Since the 1990s, Caterpillar tractors have been clawing their way into Penan land without their permission.
The Penan people may be the rainforest's oldest inhabitants, but their objection to logging has made them a thorn in the side of the logging industry and its allies in government.
The Sarawak government has refused to recognise their rights to their traditional lands, which are enshrined in state law and the Malaysian constitution. Instead, former Chief Minister Taib doled out timber licenses covering vast areas of rainforest to logging companies headquartered in distant cities.
Thomas and his community have been taking a stand against Samling’s encroachment into their forests. At best their protests have been met with government indifference, at worst with violent crackdowns and handcuffs.
In 1998, representatives of Long Sepigen, neighboring Long Kerong, and two other Penan communities in Sarawak filed a court case against Samling and the Sarawak government over the issuance of timber licenses that cover 55,000 hectares of forest they claim to be theirs.
The village headman of Long Kerong, Kelesau Na’an, who led the case and was an outspoken critic of logging in Penan territory, went missing in 2007 during a routine trip to inspect his traps. His remains were found two months later, and members of his community allege he was murdered because of his opposition to logging. The case was never properly investigated by the government.
Sixteen years after filing their land claim, Kelesau’s family and the four communities are still waiting for a decision. Neighboring Penan communities have also turned to the courts to defend their traditional lands from encroachment by loggers.
In 2012, the leaders of 18 Penan communities put forward a proposal for a 163,000 hectare Penan Peace Park, to protect their forests and promote forms of economic and social development other than large-scale logging.
Indigenous communities across Sarawak have filed over a hundred cases in the courts, suing the government and companies for encroachment onto their ancestral lands. Logging and land clearance usually continue while cases are pending, meaning communities’ legal victories often come too late to save their forests.
in Sarawak's courts
by six Penan villages (blue)
logging concessions (yellow)
observed by satellite in 2010 (red)
A booming trade with Japan
The plight of the Penan is closely intertwined with timber consumption in Japan.
Taken from the majestic jungles of Borneo, many Sarawak trees end life as plywood on Japan’s construction sites, often used to make disposable moulds to set concrete which are used two or three times and then thrown away. These moulds could be made from more sustainable materials, including wood sourced from Japan's own extensive forests. Many of Japan's forests were planted over the last century and have fallen into neglect after the domestic forestry industry was decimated by an influx of cheap timber from Southeast Asia and elsewhere.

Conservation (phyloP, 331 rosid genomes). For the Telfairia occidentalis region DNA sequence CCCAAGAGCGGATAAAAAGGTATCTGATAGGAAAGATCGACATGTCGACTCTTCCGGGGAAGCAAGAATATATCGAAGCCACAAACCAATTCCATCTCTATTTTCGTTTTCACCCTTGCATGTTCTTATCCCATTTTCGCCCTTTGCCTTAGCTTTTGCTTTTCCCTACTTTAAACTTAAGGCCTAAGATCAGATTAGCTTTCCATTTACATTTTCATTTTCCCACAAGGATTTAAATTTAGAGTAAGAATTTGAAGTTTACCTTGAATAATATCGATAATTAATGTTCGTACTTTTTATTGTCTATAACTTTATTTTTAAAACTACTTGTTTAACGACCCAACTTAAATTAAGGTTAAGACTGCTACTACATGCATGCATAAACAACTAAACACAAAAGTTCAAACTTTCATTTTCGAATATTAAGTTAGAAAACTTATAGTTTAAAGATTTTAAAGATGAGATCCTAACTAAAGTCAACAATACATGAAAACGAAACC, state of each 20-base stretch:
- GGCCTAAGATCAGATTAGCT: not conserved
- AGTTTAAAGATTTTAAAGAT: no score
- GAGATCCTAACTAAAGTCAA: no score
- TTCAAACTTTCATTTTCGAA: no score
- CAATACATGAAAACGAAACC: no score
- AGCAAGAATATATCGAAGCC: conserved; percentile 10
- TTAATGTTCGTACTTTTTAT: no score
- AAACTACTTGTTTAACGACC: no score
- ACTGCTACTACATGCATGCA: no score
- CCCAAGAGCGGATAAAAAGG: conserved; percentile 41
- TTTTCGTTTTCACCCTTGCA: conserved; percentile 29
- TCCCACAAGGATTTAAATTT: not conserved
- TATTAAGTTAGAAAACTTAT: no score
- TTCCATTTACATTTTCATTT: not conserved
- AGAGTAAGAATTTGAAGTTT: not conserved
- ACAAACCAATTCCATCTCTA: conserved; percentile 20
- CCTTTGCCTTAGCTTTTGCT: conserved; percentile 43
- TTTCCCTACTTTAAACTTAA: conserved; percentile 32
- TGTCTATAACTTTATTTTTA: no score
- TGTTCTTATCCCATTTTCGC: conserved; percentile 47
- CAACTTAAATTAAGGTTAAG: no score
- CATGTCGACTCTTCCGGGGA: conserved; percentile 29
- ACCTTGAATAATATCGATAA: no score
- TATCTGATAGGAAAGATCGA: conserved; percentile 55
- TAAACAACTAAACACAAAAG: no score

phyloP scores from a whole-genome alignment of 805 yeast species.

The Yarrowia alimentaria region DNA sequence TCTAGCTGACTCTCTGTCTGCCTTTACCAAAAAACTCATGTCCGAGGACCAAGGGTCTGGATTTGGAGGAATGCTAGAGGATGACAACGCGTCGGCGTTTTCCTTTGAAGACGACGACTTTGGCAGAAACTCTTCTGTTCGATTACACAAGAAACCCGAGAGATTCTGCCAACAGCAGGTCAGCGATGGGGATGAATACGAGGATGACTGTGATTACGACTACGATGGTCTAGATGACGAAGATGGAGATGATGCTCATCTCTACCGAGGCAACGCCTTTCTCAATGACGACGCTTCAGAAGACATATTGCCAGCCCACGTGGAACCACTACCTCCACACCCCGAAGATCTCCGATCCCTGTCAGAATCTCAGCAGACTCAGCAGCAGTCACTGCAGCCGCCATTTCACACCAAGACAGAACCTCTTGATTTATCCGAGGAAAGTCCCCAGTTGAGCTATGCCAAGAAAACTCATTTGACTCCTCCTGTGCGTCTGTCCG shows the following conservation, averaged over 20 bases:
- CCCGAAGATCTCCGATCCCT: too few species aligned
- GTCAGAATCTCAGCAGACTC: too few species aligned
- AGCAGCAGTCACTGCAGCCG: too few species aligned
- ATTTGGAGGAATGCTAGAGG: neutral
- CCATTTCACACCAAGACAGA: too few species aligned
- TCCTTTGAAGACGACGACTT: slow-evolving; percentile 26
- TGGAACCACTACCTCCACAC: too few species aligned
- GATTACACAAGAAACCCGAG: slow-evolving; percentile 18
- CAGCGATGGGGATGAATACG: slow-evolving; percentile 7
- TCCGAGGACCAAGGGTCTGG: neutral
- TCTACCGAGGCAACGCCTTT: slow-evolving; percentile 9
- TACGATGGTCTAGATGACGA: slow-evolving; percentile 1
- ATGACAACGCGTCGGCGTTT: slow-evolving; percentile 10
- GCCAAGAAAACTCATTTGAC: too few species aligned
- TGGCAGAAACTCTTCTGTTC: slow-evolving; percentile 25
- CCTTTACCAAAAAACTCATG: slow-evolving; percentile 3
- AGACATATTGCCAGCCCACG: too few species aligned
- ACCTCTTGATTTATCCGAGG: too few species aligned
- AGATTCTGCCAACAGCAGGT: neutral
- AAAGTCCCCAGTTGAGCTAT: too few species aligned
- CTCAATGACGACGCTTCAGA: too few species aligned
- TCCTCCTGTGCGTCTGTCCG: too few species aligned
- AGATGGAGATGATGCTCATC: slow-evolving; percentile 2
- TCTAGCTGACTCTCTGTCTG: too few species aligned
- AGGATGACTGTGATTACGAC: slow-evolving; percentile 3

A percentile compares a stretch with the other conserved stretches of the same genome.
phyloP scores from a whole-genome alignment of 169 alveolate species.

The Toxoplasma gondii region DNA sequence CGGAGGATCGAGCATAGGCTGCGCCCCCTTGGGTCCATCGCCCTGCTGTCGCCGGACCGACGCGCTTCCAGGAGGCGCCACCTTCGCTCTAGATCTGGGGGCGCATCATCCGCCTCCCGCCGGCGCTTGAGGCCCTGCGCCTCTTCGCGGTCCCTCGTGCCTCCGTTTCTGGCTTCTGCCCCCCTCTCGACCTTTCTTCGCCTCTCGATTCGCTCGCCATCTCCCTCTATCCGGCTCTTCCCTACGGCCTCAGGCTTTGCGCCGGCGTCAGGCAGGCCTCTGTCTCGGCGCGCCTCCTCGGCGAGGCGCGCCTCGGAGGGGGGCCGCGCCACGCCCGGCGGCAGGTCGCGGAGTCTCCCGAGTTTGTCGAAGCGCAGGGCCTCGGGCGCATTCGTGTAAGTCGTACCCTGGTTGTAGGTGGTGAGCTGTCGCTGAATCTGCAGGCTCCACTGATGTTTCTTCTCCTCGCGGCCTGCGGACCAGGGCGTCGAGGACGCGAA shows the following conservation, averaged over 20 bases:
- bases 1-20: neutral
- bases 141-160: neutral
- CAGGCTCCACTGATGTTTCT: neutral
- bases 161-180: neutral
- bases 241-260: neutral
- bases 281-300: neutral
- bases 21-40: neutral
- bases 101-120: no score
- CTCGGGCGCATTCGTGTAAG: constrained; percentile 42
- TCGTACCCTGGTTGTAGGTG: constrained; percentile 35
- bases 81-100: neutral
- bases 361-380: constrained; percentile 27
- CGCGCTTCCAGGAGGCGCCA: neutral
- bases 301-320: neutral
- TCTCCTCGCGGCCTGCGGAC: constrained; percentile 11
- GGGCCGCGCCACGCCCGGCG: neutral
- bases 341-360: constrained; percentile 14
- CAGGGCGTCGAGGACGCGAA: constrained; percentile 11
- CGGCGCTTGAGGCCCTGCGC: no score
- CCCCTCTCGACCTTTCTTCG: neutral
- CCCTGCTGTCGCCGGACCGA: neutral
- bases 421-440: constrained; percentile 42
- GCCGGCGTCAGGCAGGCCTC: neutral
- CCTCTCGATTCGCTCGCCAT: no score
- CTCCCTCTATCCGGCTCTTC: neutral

Japan imports roughly 100 million sheets of plywood a year from Sarawak. Placed in a row they would stretch 1800 kilometers, from Tokyo to Beijing. This is the most valuable flow of tropical timber in the world.
Well known Japanese businesses are key players in this timber trade. Major importers include Sojitz, Itochu, Sumitomo Forestry, Sumisho-Mitsuibussan Kenzai, Marubeni Kenzai, Toyo Materia and Japan Kenzai, and their subsidiaries. Itochu has informed Global Witness of its initial efforts to assess the operations of its Sarawak suppliers. Sumitomo Forestry and Sojitz have also indicated they are investigating the issues raised by Global Witness.
Global Witness investigators visited major construction sites across Tokyo and confirmed the common use of plywood produced by Shin Yang or its subsidiaries.
Major construction companies including Shimizu Corporation, Kajima Corporation, and Taisei Corporation are overseeing the projects, although sub-contractors are typically used for different aspects of the building process. The contractors involved in concrete formwork have been slow to adopt alternatives to tropical plywood for building moulds.
Some companies have indicated they are taking steps to review their sourcing practices and look into sustainable alternatives to tropical plywood. Taisei Corporation publicly reports on the amount of tropical plywood it uses for concrete formwork as part of an effort to increase the use of alternative materials. Kajima Corporation has stated that it is trying to change its sourcing practices and is also looking into alternatives. Shimizu Corporation says it is raising the issue of illegal logging in Sarawak with its procurement office and contractors, and is reviewing the use of plywood in the East Ueno construction project mentioned in this article.
However, the widespread use of timber from Shin Yang, a company involved in grossly unsustainable and potentially illegal operations, on the construction sites visited by Global Witness is indicative of a wider problem.
Japan’s timber importers and construction industry need to put into place measures to check that the wood they use is sustainable, legal, and free of land rights violations. And the Japanese government needs to prohibit the trade in illegal wood, as the United States, EU and Australia have already done.
If standard industry practices continues, showcase Olympic construction projects are at risk of using timber sourced from highly destructive logging operations in Sarawak, in some cases involving conflicts with indigenous communities over land and potentially illegal logging.
The Tokyo 2020 Organizing Committee told Global Witness that construction companies have yet to be hired and that it is fully committed to organising a sustainable Olympic games and will be developing a policy that incorporates strict criteria to meet sustainability standards.
The 2020 Tokyo Olympics provides an opportunity for Japan to show leadership and steer its construction industry in a new and more sustainable direction that will have benefits at home and abroad.
Time is running out for the forests of Sarawak.